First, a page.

There’s a definite social aspect to Mah Jongg. As the play got going during one of last week’s gatherings at Precious Blood of Christ, players gathered around tables talked about families, friends and neighbors, restaurants and current events as they readied their tiles on racks. As the game started, their delight in trying to foil each other’s efforts for a win was clear.
Caswell said she enjoys the company and fellowship, but she and her friends at the table said they also like the solitary aspect of the play and not being reliant on the skills of a partner to win as is the case with games such as bridge.
Mah Jongg is better compared with the game of gin rummy.
“It’s a challenge,” Vercellotti said. “It makes you think. It keeps your mind sharp ... It’s strategy and you’ve got to play to win.”
Mah Jongg continues to grow in popularity as new players take an interest in learning the game and competing in competitions. It’s popularity is clear just from the sheer number of groups and even cruises set up for players, Thompson said. But she was still surprised by the number of people who signed up to take her course.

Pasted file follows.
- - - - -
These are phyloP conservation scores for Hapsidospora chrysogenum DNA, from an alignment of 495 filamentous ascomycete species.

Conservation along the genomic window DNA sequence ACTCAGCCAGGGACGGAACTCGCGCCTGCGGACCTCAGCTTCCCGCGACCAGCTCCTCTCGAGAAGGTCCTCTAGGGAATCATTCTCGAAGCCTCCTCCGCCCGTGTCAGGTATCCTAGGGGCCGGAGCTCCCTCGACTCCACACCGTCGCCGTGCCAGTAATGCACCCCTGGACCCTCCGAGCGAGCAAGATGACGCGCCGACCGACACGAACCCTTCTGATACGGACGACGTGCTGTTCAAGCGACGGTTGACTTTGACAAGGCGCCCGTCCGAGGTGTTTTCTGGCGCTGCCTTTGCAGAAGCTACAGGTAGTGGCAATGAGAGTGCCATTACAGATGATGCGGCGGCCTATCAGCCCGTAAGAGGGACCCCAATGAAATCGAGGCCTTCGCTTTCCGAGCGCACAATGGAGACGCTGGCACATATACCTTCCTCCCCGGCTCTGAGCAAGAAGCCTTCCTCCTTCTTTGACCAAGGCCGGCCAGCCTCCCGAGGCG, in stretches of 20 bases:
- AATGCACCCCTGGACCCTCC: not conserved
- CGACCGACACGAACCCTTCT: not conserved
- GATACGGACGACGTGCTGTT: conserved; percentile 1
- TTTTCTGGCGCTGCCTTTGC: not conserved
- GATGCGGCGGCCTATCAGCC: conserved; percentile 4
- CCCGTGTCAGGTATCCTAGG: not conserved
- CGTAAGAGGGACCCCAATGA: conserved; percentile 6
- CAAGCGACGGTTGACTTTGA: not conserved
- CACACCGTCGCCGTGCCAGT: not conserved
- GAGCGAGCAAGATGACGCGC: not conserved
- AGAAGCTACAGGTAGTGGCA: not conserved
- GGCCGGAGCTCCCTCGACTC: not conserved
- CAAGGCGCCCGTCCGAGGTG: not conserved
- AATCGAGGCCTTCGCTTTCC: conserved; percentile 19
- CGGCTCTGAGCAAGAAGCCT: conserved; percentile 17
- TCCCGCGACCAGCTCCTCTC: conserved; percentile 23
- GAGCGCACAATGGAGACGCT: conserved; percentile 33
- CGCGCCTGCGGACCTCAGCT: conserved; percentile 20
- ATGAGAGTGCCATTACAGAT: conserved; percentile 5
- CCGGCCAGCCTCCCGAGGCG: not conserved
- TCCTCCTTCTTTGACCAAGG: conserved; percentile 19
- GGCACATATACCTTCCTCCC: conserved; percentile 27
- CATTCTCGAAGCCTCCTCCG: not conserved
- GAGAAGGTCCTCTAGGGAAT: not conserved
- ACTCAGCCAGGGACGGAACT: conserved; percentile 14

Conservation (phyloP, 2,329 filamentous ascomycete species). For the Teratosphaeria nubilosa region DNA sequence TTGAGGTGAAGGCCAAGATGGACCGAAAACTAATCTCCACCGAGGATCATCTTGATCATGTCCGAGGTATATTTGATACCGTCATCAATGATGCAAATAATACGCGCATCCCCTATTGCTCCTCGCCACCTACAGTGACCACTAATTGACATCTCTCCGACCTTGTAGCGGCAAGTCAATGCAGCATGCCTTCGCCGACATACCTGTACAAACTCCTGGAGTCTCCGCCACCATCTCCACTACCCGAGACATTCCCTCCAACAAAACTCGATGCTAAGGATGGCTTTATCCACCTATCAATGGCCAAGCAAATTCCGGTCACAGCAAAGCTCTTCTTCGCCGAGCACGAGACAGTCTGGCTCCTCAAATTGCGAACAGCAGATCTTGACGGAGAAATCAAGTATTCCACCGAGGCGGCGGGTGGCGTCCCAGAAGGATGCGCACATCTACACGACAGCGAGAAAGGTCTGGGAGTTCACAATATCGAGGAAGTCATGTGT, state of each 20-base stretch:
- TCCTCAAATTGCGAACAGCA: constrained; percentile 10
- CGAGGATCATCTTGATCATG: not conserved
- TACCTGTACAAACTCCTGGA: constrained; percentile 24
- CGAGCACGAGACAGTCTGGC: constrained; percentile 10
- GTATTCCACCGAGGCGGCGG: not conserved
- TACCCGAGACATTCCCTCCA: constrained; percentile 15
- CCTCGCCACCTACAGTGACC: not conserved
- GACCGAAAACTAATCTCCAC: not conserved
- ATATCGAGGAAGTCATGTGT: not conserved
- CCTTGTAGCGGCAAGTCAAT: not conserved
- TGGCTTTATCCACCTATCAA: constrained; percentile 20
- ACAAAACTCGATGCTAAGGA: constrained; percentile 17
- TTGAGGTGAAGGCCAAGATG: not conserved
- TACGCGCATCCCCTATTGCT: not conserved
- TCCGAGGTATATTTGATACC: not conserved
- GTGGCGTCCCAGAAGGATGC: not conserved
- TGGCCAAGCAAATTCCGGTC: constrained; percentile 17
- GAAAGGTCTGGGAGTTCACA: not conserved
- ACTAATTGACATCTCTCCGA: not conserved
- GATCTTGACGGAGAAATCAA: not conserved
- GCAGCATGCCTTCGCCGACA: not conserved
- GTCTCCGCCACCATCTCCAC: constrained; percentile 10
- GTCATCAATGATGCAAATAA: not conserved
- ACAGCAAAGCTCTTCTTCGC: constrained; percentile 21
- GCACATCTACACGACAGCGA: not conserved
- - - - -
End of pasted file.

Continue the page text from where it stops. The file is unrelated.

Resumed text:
She offered to teach a course after hearing the institute was looking for an instructor for a Mah Jongg class.
Most of her students are brand new to the game and took an interest in learning it after hearing others talk about it and the Mah Jongg tournaments that take place nationwide.
There’s a tournament coming up in Wilmington, but Thompson said she prefers the bigger ones. She tied for sixth place out of 176 players at a tournament in Atlantic City in November. She will compete in Las Vegas in March.
The prizes aren’t as big as in poker tournaments, but a first place winner can take home a few thousand dollars along with bragging rights.
There are also plans to institute a masters points ranking system this year similar to the one used in bridge.
“It’s a prestige thing,” Thompson said. And it should make the game even more interesting for the serious players.